What is an “Apparel Anthropologist”?
If we broke down the term, “Anthropology” is the study of humans and culture, past and present. “Apparel” is clothing, especially outerwear; garments; attire; raiment.
Who is the Apparel Anthropologist? I am an observer, an analyst of how people use, wear and interact with clothing in their day-to-day lives, their community and their culture.
BUT I take it one step further – I find insights and create active ways for people to look at their personal wardrobes, shopping habits and consumption thought patterns. I call this, “Shopism” or the idea of becoming an active participant in your own shopping world.
The apparel industry, an enormous, bellicose, multi-trillion dollar machine has no end-game. It also has no plan when it comes to what happens to your clothes after you’ve bought them. Where do they go? Who get’s them next, do they live on, or die in a heaping pile of fabric? Are they biodegradable? Are they sustainable or will they hurt both the economy and the planet?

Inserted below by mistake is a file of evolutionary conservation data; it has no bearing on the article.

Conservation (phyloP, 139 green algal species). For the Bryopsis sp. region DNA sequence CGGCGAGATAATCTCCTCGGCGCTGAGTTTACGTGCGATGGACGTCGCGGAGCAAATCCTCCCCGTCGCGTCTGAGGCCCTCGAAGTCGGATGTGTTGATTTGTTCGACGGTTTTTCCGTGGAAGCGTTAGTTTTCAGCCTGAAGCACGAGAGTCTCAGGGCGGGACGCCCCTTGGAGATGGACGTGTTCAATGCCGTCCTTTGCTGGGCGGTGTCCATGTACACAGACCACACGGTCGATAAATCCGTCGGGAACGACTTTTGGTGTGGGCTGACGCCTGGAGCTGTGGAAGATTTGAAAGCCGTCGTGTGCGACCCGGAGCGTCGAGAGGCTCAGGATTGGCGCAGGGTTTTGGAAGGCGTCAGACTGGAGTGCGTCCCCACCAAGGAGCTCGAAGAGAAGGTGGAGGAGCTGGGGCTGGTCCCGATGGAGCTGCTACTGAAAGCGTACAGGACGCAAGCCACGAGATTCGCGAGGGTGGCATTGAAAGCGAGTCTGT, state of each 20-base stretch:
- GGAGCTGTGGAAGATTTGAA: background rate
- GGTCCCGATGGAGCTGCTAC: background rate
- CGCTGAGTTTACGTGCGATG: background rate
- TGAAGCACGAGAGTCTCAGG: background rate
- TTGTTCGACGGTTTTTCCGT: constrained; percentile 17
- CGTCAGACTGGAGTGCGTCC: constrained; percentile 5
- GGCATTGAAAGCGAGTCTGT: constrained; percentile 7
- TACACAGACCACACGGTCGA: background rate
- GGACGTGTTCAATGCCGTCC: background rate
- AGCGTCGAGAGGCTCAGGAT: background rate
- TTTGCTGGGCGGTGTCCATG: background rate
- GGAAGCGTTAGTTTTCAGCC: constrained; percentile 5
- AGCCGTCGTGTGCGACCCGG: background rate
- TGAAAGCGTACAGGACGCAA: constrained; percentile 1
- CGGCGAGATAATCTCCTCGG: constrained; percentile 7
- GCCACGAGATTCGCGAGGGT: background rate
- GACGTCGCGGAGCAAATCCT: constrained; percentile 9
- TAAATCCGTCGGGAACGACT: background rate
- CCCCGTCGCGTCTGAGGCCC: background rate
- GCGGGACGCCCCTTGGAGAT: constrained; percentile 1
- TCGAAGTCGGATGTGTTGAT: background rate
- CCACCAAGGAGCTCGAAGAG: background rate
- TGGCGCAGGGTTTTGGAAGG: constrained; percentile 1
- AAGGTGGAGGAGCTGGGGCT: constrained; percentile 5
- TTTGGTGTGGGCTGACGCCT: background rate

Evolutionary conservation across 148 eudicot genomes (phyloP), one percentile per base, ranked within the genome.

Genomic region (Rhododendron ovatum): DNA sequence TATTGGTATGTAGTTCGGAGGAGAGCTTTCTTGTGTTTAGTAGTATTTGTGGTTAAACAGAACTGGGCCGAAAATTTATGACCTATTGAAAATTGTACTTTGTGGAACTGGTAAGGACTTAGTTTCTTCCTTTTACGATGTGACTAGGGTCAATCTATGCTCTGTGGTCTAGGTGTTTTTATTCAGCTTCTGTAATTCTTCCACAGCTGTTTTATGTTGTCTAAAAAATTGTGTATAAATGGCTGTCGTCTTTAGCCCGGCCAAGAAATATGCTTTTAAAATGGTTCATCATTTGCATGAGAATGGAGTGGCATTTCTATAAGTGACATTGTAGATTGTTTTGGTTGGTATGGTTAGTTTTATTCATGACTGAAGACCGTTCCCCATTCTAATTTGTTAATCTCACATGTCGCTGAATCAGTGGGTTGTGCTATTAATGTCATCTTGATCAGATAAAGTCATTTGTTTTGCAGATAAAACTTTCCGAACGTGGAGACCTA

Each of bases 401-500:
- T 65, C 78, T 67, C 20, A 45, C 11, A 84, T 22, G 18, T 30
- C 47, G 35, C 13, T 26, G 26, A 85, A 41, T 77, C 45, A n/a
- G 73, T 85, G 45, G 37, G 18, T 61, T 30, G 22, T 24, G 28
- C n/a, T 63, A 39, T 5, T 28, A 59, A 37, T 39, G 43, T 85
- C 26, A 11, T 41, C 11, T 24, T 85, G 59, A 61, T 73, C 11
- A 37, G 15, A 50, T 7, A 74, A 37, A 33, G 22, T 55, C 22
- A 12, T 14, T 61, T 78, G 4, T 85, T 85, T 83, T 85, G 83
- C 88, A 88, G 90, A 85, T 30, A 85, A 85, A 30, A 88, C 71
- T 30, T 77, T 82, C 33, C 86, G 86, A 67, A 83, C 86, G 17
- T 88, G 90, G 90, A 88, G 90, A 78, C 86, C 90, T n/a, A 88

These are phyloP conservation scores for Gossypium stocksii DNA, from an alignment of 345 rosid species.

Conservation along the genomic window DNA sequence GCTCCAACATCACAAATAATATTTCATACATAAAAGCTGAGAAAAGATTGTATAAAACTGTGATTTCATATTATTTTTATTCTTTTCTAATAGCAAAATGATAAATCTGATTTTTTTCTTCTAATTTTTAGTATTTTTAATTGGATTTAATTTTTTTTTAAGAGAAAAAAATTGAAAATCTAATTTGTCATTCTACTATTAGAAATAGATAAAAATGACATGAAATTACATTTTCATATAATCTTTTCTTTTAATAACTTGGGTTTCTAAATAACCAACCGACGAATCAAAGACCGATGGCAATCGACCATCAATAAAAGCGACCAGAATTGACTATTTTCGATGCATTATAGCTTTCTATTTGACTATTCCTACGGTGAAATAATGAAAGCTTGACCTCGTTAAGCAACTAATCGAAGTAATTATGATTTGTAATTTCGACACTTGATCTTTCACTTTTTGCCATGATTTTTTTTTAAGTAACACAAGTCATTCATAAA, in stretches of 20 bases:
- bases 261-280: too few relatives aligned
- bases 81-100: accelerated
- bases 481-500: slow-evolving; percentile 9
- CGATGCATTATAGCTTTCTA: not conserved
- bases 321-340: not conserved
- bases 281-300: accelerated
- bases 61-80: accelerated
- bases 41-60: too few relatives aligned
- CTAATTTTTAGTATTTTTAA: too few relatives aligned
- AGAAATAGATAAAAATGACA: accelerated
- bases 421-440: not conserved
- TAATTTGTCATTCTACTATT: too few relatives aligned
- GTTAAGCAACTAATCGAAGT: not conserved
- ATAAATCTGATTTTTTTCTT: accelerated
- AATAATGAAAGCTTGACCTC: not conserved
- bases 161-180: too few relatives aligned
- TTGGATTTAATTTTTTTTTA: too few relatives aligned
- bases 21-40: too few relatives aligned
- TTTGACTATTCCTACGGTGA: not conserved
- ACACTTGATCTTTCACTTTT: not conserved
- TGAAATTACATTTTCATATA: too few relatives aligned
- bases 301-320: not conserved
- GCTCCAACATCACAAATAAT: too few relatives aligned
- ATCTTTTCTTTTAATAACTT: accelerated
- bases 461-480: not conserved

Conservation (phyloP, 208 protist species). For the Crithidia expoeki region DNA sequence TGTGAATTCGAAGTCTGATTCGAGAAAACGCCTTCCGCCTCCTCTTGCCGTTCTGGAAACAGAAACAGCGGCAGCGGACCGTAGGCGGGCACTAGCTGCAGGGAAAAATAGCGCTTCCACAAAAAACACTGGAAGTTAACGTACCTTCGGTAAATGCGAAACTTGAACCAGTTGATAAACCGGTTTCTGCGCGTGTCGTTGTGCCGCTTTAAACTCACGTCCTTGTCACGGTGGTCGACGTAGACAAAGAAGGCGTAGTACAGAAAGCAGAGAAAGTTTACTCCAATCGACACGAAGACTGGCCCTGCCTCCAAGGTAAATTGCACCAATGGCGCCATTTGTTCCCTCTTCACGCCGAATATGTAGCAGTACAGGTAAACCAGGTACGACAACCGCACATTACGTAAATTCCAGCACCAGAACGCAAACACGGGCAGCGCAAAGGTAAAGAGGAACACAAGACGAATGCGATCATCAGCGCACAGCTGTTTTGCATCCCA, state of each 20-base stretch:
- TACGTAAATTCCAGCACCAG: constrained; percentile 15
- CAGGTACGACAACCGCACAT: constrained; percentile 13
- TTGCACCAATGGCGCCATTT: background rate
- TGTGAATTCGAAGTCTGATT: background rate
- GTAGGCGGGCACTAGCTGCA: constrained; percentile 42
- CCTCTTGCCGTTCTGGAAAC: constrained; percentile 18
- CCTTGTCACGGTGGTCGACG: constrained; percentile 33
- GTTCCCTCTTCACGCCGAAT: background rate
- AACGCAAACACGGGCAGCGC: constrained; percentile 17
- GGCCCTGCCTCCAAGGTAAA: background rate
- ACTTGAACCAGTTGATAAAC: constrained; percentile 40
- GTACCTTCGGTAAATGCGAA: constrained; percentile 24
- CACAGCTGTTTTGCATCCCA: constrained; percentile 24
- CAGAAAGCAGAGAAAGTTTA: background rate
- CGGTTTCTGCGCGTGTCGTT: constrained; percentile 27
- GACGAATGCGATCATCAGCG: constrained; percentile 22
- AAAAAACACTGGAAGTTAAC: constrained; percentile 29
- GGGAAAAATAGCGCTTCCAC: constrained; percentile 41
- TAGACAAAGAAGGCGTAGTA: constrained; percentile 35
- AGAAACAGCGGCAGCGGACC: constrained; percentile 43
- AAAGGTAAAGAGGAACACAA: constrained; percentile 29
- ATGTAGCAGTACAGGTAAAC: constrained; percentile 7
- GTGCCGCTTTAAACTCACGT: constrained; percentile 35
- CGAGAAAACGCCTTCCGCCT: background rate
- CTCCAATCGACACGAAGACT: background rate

Those are big questions and I’ll touch on a few of those topics throughout this site. But what about the more tangible, close to home questions: when it’s time to get rid of them, due to wear, quality, size, style, preference or simply mood, do you just give them to a donation center or is there an smarter way?
I didn’t come to these ideas overnight. I began my career in the fashion industry and over the years have called advertising and marketing my career path of choice. I’m a brand strategist and insight gatherer and an observer of most things. But throughout my advertising career, I’ve always held onto a tie in the fashion world, moving from editorial and high-fashion to budget lines, fast fashion and retail. Through really diving into the “affordable”, and “cheap” side of fashion I realized the sum of problems the industry was beginning to create and it really began to wear on me.
Catherine Halprin, your Apparel Anthropologist.
A French-American and global adventurer at heart, I’ve worked on a few things over the last 15 years, like, how can I learn more, see more, do more and then use that to inspire some pretty amazing things – namely, great ideas for some pretty great reasons.
Are you ready to start your own “Shopism” movement or maybe a “Clothes not Cache” program? Make sure to check out the resources page and find out more about how you can get involved in your own community.